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3/24/17    Home | Articles | Training | Instructor's Corner | Airplanes | Travelogues | PIREPS | For CFIs | ATPs | Pilot for Hire

By Ryan Ferguson

Schweizer 300CB side view The Schweizer 300CB. The pilot sits on the right side.
"Fixed wing? I rode in a Cessna twice," says Andrew Chan, helicopter CFI, as we accelerate to 55 knots IAS and climb out at 500 fpm. The grass under my feet rolls forward towards us on an invisible conveyor belt; the bubble canopy makes the experience much like an IMAX movie. "Maybe three times," Andrew muses. "I wonder what it's like to land at 60 miles per hour or whatever speed you guys land at."

We are flying in a Schweizer 300CB, a piston-powered training helicopter. I'm in Titusville, Florida, at Helicopter Adventures, Inc. HAI is a well-known and respected flight school. They train helicopter pilots, and that's all they do.

Amongst most rotor-only pilots, there's a prevailing attitude of ambivalence when airplanes are mentioned. The parlance for all airplanes is simply 'fixed-wing' -- usually at the end of a question, such as "You're already a pilot? Fixed wing?" A short pause, then cue the mildly bored look. Sorry, but They're Just Not Really Interested.(tm) You won't get kicked out of the saloon for wearing a fixed-wing badge, but you won't have a seat saved at the bar, either.

"Here in this movie-theatre bubble, we are simply manipulating the 3-D world around us with our flight controls. I feel disconnected."

From my skewed perspective, the idea of being able to fly these ungainly machines without the benefit of understanding 'basic aerodynamics' seems, well, weird. This is not how airplanes fly. But I forget that this is simply a different world from the one I inhabit, and that the Newton and Bernoulli have exactly the same influence on helicopters as they do on airplanes.

Here in this movie-theatre bubble, we are simply manipulating the 3-D world around us with our flight controls. I feel disconnected. By moving the cyclic an inch to the left, the entire panorama tilts precariously until the helicopter starts turning. Pulling to a hover, pressing the anti-torque pedal allows the entire world as we know it stream horizontally in front of our eyes. The overwhelming reality pouring in through our limitless-visibility cockpit clashes with the surreality of our control over it. (Okay - I now realize airplane windows are small!)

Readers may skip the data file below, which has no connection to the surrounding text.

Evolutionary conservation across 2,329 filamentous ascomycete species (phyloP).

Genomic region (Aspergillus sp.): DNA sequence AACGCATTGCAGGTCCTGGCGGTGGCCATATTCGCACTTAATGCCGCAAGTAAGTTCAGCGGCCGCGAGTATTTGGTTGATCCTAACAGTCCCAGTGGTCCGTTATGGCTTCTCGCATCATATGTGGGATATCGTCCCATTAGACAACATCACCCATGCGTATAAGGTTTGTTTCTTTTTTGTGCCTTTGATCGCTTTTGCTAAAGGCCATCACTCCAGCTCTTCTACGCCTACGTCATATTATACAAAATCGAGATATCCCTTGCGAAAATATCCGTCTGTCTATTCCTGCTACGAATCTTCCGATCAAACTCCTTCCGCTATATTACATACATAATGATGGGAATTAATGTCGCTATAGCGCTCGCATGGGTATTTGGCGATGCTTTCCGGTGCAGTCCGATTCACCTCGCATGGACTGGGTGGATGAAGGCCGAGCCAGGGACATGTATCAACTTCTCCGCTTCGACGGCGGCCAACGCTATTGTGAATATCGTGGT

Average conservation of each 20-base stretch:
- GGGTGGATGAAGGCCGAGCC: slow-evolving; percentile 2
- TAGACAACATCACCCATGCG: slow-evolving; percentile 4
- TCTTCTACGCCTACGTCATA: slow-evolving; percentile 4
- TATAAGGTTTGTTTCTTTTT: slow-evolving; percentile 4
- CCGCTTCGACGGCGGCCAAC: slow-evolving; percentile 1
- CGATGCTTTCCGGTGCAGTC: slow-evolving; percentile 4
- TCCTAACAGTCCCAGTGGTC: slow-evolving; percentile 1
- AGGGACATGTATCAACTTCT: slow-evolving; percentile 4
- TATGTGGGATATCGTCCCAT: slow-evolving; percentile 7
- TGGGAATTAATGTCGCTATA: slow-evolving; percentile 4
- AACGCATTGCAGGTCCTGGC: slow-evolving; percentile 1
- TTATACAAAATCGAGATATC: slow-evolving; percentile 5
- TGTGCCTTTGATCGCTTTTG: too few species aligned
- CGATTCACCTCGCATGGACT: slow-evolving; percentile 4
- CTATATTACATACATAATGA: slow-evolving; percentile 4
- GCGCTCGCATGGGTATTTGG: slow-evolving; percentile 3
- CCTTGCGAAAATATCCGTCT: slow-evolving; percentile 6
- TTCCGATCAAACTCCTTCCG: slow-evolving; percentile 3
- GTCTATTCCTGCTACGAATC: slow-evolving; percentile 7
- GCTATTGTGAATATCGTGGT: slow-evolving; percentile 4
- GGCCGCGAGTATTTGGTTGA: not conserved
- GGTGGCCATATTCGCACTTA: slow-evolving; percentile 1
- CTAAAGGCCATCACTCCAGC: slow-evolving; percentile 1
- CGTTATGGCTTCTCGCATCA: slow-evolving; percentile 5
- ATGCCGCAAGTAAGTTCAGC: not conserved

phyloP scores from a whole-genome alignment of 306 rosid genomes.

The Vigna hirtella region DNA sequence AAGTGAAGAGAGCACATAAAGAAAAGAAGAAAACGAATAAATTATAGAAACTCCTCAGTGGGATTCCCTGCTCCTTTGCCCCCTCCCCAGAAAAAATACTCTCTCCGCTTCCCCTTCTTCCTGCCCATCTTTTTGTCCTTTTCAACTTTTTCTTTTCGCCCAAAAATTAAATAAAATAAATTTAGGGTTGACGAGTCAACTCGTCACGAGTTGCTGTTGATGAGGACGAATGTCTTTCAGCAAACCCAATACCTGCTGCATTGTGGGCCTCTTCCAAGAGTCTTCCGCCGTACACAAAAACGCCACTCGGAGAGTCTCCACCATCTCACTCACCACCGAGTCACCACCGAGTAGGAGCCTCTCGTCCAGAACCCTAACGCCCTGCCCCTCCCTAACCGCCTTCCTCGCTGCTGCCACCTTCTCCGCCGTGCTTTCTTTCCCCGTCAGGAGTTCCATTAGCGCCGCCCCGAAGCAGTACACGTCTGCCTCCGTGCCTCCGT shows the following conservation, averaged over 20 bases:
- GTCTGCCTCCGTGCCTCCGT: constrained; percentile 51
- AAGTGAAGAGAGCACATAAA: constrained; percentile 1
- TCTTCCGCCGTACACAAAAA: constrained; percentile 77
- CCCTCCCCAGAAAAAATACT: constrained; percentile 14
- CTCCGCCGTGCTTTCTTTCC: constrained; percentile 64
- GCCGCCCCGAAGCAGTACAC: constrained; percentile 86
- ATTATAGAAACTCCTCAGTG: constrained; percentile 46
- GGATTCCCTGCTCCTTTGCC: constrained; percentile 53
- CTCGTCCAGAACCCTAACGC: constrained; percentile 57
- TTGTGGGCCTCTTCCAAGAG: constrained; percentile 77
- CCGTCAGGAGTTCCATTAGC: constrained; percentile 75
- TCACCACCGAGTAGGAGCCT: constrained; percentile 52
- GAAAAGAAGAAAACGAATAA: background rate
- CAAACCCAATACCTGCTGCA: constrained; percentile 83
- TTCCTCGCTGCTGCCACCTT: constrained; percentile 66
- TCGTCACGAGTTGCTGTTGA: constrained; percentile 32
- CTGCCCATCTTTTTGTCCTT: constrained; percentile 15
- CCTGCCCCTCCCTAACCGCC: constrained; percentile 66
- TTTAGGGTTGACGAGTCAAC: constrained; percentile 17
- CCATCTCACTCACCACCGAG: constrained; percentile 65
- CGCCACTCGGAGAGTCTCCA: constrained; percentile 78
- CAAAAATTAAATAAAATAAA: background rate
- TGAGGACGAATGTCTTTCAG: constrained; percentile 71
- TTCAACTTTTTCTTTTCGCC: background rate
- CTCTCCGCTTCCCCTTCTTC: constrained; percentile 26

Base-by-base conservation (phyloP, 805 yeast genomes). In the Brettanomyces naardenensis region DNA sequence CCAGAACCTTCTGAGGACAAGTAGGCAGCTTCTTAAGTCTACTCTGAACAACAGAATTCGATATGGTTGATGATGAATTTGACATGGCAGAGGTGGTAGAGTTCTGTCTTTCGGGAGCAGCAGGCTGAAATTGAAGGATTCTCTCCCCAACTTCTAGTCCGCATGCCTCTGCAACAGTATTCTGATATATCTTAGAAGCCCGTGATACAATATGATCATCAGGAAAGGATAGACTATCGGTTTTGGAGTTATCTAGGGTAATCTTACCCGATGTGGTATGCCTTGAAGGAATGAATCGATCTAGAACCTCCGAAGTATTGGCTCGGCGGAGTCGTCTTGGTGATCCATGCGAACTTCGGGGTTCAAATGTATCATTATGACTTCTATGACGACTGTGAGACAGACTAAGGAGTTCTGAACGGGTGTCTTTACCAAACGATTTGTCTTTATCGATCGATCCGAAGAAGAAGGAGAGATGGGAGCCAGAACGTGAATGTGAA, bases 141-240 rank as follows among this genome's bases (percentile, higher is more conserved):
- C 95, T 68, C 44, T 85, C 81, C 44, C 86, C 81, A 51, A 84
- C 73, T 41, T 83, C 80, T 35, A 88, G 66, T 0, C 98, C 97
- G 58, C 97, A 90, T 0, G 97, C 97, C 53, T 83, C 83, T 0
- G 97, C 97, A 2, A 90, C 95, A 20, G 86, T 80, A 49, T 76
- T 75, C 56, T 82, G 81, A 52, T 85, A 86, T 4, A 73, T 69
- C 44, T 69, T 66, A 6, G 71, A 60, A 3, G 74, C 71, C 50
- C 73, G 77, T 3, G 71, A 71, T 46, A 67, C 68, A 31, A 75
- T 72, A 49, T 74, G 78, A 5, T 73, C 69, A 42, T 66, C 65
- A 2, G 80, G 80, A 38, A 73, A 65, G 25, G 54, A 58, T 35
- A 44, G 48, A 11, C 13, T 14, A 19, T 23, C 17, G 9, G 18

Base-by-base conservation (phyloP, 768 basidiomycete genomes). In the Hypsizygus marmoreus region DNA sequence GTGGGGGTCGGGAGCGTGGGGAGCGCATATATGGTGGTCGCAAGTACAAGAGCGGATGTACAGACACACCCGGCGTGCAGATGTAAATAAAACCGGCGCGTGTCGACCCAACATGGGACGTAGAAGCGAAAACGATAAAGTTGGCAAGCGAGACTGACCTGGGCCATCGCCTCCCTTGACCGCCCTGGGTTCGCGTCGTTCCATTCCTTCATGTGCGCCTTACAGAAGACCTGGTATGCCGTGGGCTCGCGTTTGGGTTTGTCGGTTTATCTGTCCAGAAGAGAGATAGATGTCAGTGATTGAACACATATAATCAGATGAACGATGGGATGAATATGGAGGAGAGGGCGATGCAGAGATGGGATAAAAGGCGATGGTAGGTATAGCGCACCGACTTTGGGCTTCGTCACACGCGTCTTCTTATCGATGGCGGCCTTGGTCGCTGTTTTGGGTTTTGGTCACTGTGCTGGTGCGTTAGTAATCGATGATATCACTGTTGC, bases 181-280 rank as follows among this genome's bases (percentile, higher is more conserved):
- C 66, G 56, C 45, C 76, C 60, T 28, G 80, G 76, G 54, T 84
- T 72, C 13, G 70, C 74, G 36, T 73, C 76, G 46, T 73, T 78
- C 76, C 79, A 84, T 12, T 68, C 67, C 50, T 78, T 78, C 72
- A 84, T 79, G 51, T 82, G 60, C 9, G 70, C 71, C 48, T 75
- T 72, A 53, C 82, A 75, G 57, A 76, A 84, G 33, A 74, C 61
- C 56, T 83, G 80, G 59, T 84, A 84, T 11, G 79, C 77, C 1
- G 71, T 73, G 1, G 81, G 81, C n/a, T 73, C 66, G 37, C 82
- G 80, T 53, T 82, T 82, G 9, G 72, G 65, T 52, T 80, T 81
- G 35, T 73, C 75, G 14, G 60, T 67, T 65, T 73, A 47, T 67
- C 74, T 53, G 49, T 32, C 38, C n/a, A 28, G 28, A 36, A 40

Learning to Fly All Over Again

We climb to our maximum maneuvering altitude of 500 AGL and head southwest to the practice area. Here on the space coast, everything is a hop, skip and jump away from the Kennedy Space Center. The ocean view is dominated by the huge Vehicle Assembly Building. You'd need to be standing right in front of this massive structure to fully comprehend its size; it covers more than 8 acres of floorspace alone. It's been a Florida landmark since the sixties; up to four Saturn V rockets could be kept within its voluminous confines. As we make gentle turns, climbs, and ascents, it drifts by like giant floating downstream.

Schweizer 300CB panel Panel view. With the exception of the RPM gauge, which features both rotor and engine RPM needles, the instruments are identical to a light fixed-wing aircraft. This helicopter is VFR-only.
One by one, Andrew gives me the flight controls. It's like learning to fly all over again. The cyclic, which changes the angle of the blades individually to control pitch and roll, is controlled by the 'stick' in my right hand. The collective is a lever located to my left; it looks like, and operates similarly to, a parking brake. It controls the pitch of all the blades simultaneously, resulting in a climb. Anti-torque pedals on the floor control the amount of thrust generated by the tail rotor. After demonstrating the ability to handle the individual controls, I end up getting the full shebang. "Your controls," Andrew tells me. "You have the cyclic, collective, and the pedals." Andrew is smart; he may have given the controls to me, but his hands and feet don't leave their engaged positions.

So sensitive! Tiny movements cause shifts in momentum which accelerate rapidly. We try maintaining level flight, followed by turns, climbs and descents. The picture begins to form: in the same way a constant speed propeller adjusts to overspeed and underspeed conditions to maintain RPM, the pilot must become a human governor of his helicopter's engine via the collective and throttle controls. Engine and rotor RPM must coexist in a small green arc located on the RPM gauge; if the RPM runs a little high, pull back on the collective or 'roll off' a little throttle. If the pilot increases the collective, the ship will want to climb. To prevent that and maintain altitude, forward cyclic pressure will have to be applied to drop the nose and convert more of the energy to forward motion. This, of course, results in an increase of speed. Back to step one.

All interconnected. One configuration change requires 10 other small, almost imperceptible changes to counteract any unwanted effects. Some say the helicopter is thousands of parts flying in close formation; if so, the pilot plays the role of the conductor, making those parts fly together in harmony to produce controlled flight.

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